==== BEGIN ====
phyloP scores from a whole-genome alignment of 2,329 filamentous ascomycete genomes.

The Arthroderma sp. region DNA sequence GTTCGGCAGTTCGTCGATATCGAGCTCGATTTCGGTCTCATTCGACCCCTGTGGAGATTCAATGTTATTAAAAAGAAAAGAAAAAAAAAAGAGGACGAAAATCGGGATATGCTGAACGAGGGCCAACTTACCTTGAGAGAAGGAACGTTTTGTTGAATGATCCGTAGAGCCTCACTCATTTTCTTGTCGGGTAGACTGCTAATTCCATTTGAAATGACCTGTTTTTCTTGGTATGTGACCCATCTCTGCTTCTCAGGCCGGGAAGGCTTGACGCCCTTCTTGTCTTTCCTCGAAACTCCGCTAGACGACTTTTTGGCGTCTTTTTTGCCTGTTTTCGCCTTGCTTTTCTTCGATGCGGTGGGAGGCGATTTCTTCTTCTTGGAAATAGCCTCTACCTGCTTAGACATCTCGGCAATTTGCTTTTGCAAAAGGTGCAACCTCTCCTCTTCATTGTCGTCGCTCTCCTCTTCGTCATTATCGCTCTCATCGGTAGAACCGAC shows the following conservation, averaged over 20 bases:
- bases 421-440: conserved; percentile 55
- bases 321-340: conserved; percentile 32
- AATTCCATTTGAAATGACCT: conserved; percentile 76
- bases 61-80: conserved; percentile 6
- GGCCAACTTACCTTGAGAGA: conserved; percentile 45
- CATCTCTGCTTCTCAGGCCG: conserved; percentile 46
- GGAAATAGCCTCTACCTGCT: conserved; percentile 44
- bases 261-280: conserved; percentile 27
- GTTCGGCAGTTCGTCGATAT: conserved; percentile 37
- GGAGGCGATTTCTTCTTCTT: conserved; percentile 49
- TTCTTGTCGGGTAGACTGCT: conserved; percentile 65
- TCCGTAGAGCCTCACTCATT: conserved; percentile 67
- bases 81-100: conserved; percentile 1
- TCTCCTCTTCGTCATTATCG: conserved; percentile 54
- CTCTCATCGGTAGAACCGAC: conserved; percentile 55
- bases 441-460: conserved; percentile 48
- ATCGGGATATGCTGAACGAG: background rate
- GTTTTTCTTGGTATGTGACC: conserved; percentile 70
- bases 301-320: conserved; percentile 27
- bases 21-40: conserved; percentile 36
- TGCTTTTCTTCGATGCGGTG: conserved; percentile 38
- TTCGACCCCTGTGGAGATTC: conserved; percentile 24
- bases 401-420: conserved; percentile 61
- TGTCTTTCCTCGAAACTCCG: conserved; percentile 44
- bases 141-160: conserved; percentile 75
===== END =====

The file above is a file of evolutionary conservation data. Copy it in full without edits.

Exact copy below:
phyloP scores from a whole-genome alignment of 2,329 filamentous ascomycete genomes.

The Arthroderma sp. region DNA sequence GTTCGGCAGTTCGTCGATATCGAGCTCGATTTCGGTCTCATTCGACCCCTGTGGAGATTCAATGTTATTAAAAAGAAAAGAAAAAAAAAAGAGGACGAAAATCGGGATATGCTGAACGAGGGCCAACTTACCTTGAGAGAAGGAACGTTTTGTTGAATGATCCGTAGAGCCTCACTCATTTTCTTGTCGGGTAGACTGCTAATTCCATTTGAAATGACCTGTTTTTCTTGGTATGTGACCCATCTCTGCTTCTCAGGCCGGGAAGGCTTGACGCCCTTCTTGTCTTTCCTCGAAACTCCGCTAGACGACTTTTTGGCGTCTTTTTTGCCTGTTTTCGCCTTGCTTTTCTTCGATGCGGTGGGAGGCGATTTCTTCTTCTTGGAAATAGCCTCTACCTGCTTAGACATCTCGGCAATTTGCTTTTGCAAAAGGTGCAACCTCTCCTCTTCATTGTCGTCGCTCTCCTCTTCGTCATTATCGCTCTCATCGGTAGAACCGAC shows the following conservation, averaged over 20 bases:
- bases 421-440: conserved; percentile 55
- bases 321-340: conserved; percentile 32
- AATTCCATTTGAAATGACCT: conserved; percentile 76
- bases 61-80: conserved; percentile 6
- GGCCAACTTACCTTGAGAGA: conserved; percentile 45
- CATCTCTGCTTCTCAGGCCG: conserved; percentile 46
- GGAAATAGCCTCTACCTGCT: conserved; percentile 44
- bases 261-280: conserved; percentile 27
- GTTCGGCAGTTCGTCGATAT: conserved; percentile 37
- GGAGGCGATTTCTTCTTCTT: conserved; percentile 49
- TTCTTGTCGGGTAGACTGCT: conserved; percentile 65
- TCCGTAGAGCCTCACTCATT: conserved; percentile 67
- bases 81-100: conserved; percentile 1
- TCTCCTCTTCGTCATTATCG: conserved; percentile 54
- CTCTCATCGGTAGAACCGAC: conserved; percentile 55
- bases 441-460: conserved; percentile 48
- ATCGGGATATGCTGAACGAG: background rate
- GTTTTTCTTGGTATGTGACC: conserved; percentile 70
- bases 301-320: conserved; percentile 27
- bases 21-40: conserved; percentile 36
- TGCTTTTCTTCGATGCGGTG: conserved; percentile 38
- TTCGACCCCTGTGGAGATTC: conserved; percentile 24
- bases 401-420: conserved; percentile 61
- TGTCTTTCCTCGAAACTCCG: conserved; percentile 44
- bases 141-160: conserved; percentile 75